So, it really depends on your goals. However, perhaps others might have better ideas on an approach that requires less novel effort on your end by hooking the internals of existing tools. Ultimately, though, something is going to need to do each of those steps in order to get from a project source tree to reliable package requirements for an arbitrary Python project, at least until the world adopts PEP 621 (or at the very least static requirements metadata in a constrained number of formats).

You cannot create a package out of a Pipfile and I don’t think anyone’s loading Pipfiles into their setup.py.

@CAM-Gerlach is mostly correct. However, we also have implicit and dynamic build dependencies. I would suggest to extract a package’s build dependencies using build “out of phase” to configure Spack.

Initialise a project using build from source:

import build

project = build.ProjectBuilder('project_path')
static_build_deps = project.build_system_requires 
# Install these and then...
dynamic_build_deps = project.get_requires_for_build('wheel') 
build_deps = static_build_deps | dynamic_build_deps

import build.util

# Install the dynamic build deps and then...
wheel_metadata = build.util.project_wheel_metadata('project_path')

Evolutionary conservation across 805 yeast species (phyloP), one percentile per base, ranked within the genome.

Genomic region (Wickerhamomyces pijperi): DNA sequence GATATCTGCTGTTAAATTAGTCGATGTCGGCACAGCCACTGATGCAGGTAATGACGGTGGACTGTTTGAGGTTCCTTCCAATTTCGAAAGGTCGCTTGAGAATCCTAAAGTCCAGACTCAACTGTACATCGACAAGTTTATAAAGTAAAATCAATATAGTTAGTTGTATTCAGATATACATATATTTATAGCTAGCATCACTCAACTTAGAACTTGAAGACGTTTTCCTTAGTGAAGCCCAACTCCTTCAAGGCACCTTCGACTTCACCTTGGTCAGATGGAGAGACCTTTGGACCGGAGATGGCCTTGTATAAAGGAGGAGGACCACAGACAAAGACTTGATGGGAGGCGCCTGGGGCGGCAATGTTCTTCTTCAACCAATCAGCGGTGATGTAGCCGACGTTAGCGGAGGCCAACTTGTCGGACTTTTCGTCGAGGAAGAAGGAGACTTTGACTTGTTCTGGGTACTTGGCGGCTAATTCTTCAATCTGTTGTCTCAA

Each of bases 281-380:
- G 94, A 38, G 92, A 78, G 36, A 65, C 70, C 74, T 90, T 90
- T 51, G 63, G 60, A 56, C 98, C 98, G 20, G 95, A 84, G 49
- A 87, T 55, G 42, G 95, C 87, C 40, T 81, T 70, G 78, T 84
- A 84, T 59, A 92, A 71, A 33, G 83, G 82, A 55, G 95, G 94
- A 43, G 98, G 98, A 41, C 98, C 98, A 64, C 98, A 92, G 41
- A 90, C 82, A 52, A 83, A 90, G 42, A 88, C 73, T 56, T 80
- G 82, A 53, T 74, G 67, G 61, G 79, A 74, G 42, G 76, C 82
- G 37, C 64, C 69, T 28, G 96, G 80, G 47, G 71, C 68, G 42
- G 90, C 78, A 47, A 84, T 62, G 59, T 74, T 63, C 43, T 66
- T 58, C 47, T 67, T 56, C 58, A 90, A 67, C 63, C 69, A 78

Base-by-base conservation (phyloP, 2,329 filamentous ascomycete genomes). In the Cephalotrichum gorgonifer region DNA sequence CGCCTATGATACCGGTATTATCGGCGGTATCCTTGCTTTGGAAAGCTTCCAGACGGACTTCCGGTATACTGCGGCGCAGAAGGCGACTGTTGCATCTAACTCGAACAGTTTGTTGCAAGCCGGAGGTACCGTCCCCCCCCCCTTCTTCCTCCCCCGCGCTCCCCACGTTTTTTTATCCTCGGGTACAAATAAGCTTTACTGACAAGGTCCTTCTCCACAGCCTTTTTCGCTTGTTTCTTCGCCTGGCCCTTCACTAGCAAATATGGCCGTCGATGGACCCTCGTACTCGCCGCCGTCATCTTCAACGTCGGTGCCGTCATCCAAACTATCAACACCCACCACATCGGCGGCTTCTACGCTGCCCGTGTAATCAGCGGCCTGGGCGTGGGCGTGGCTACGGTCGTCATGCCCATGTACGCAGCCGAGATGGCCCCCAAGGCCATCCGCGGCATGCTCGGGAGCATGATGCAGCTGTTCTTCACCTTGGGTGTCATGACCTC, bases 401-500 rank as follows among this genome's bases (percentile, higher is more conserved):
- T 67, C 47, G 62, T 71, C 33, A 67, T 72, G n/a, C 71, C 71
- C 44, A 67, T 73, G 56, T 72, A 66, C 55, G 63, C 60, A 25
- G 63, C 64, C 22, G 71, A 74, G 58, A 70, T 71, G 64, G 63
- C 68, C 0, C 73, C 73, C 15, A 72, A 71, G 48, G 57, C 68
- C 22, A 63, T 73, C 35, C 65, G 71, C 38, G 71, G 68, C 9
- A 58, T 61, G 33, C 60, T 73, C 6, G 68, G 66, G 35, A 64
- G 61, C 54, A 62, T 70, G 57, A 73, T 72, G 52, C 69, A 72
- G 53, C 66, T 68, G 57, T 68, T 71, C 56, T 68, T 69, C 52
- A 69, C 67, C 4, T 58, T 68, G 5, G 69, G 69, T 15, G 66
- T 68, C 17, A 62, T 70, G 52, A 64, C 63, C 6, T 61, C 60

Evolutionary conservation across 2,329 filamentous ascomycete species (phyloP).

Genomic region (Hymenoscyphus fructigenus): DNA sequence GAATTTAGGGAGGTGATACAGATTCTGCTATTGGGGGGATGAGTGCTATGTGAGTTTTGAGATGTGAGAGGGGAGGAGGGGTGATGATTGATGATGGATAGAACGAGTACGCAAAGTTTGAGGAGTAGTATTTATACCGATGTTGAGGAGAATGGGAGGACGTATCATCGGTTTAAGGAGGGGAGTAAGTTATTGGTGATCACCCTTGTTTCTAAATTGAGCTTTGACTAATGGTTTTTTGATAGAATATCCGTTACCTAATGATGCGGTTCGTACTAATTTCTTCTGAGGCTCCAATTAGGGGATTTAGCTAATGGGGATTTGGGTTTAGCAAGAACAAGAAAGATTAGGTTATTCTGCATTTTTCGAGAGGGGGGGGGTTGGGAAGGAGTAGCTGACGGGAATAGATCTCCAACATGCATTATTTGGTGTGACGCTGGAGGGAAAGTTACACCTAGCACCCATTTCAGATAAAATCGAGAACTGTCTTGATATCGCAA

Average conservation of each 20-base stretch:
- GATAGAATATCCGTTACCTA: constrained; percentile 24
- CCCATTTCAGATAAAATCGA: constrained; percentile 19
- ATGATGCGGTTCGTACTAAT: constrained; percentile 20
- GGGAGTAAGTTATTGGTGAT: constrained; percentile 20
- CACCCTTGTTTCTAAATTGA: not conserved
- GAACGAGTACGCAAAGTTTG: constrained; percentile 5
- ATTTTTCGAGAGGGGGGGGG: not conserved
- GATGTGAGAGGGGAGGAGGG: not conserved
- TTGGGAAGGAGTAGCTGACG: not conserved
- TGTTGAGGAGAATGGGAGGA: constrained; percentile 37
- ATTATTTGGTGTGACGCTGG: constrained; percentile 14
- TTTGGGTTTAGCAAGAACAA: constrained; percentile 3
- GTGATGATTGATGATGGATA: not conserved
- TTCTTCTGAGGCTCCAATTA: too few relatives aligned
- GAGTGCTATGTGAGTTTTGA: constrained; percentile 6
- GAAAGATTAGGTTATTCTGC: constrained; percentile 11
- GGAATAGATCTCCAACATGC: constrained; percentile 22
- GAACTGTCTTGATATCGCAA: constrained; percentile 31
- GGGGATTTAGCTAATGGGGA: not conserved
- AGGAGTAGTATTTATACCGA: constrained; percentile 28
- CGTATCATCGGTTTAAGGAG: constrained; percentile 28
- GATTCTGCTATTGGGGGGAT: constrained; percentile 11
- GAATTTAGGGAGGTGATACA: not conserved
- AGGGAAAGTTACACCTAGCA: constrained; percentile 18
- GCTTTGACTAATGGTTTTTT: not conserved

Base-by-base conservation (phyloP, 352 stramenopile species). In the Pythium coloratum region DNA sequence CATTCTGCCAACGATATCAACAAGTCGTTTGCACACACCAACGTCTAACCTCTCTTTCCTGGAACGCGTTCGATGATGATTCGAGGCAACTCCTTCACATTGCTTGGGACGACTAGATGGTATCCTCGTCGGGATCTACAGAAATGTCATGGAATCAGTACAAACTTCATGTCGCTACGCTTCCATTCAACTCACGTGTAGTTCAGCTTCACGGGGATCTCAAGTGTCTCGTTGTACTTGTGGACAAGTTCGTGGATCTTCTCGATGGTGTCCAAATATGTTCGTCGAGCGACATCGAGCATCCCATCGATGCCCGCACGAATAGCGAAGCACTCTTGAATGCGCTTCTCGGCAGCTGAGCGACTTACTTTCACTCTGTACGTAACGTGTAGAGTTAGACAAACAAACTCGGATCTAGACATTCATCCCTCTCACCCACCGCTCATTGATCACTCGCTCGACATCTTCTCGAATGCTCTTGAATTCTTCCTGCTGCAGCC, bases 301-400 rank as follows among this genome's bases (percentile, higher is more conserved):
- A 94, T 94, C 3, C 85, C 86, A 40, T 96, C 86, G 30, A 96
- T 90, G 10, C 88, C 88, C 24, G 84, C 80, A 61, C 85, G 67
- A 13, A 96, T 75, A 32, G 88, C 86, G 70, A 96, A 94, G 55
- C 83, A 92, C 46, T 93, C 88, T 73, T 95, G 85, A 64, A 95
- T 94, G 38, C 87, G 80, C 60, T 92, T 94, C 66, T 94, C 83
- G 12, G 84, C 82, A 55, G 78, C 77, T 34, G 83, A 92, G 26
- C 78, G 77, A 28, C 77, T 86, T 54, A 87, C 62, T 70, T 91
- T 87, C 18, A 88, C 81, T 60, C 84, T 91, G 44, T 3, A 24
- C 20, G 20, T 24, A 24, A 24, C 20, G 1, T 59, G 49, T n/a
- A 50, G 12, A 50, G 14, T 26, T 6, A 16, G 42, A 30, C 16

runtime_deps = wheel_metadata.requires()

# Write build_deps and runtime_deps out to your build file
1 Like

We use thoth-solver to obtain this type of package metadata. Essentially, it downloads the package and installs it into an environment. Then the tool extracts relevant metadata of the package that can be specific to the environment. Naturally, this can involve building the package. That is expected in our case as the tool is also capturing how the package behaves when one tries to simply install it using pip in the target environment. Maybe it could be helpful for you in some way.

1 Like

Oh you’d be surprised to know a lot of people both are doing exactly that, and actively want Pipenv to support the use case better by providing a one-to-one conversion API (which is of course impossible, and I got a lot of hate keep saying no).

Sorry for the pipfile confusion; FWIW, I’ve never actually used pipenv myself or worked on any major projects that did, so it slipped my mind that pipfile/pipfile.lock was intended as a format for specifying concrete deps for an application rather than abstract deps for a library (as I understand it).

Uh… well then :upside_down_face:

No, pip doesn’t parse any of these - it asks the backend to build a wheel and reads the metadata from there, which is what I’d recommend you do.

Python package metadata, which is where install requirements are recorded, is only available in built packages (i.e., wheels). No one application or library is able to extract metadata from the source code. Instead, tools work with wheels, or build wheels on the fly, and extract the metadata from there. In particular, pip builds all source distributions it has to work with, to get the metadata. Pip doesn’t have an API (it’s an application, not a library) but even if it did, there wouldn’t be a way to get requirements from an arbitrary source tree or distribution.

Build requirements are obtained in a similar manner, by asking the backend (PEPs 517 and 518 have the details, basically you parse pyproject.toml and then call the build backend to get any extra build requirements the package has specified in a backend-dependent way).